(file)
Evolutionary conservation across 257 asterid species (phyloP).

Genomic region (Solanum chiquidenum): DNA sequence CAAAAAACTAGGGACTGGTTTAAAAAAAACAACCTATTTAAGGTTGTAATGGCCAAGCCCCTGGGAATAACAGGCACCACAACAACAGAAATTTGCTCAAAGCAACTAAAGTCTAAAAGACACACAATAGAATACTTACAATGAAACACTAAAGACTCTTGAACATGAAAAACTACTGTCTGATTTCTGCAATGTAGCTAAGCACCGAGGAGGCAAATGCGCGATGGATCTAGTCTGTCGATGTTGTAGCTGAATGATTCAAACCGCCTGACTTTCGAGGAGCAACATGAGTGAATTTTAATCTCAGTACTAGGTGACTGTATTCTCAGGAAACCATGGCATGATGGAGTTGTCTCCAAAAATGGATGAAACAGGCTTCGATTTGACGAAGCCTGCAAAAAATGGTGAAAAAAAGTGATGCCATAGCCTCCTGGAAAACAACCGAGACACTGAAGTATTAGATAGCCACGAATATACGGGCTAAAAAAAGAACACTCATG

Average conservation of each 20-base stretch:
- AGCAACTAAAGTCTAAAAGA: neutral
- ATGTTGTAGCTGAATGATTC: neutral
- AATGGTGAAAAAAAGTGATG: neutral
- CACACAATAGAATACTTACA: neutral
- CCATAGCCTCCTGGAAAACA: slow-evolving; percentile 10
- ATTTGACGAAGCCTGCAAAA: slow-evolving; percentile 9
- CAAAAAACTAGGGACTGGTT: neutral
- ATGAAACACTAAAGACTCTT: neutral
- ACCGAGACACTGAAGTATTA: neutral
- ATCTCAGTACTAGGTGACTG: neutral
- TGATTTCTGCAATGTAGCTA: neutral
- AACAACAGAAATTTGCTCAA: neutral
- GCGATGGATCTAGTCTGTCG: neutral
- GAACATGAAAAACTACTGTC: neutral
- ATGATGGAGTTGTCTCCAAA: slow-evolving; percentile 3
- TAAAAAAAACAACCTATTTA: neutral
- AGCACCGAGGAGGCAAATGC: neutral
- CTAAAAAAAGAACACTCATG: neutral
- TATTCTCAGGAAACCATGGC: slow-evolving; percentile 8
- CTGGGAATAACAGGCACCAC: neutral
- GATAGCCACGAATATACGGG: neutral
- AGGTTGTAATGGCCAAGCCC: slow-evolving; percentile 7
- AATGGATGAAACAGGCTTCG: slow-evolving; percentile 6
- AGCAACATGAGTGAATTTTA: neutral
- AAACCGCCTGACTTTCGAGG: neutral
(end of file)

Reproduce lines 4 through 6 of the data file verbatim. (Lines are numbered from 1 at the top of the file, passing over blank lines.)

- AGCAACTAAAGTCTAAAAGA: neutral
- ATGTTGTAGCTGAATGATTC: neutral
- AATGGTGAAAAAAAGTGATG: neutral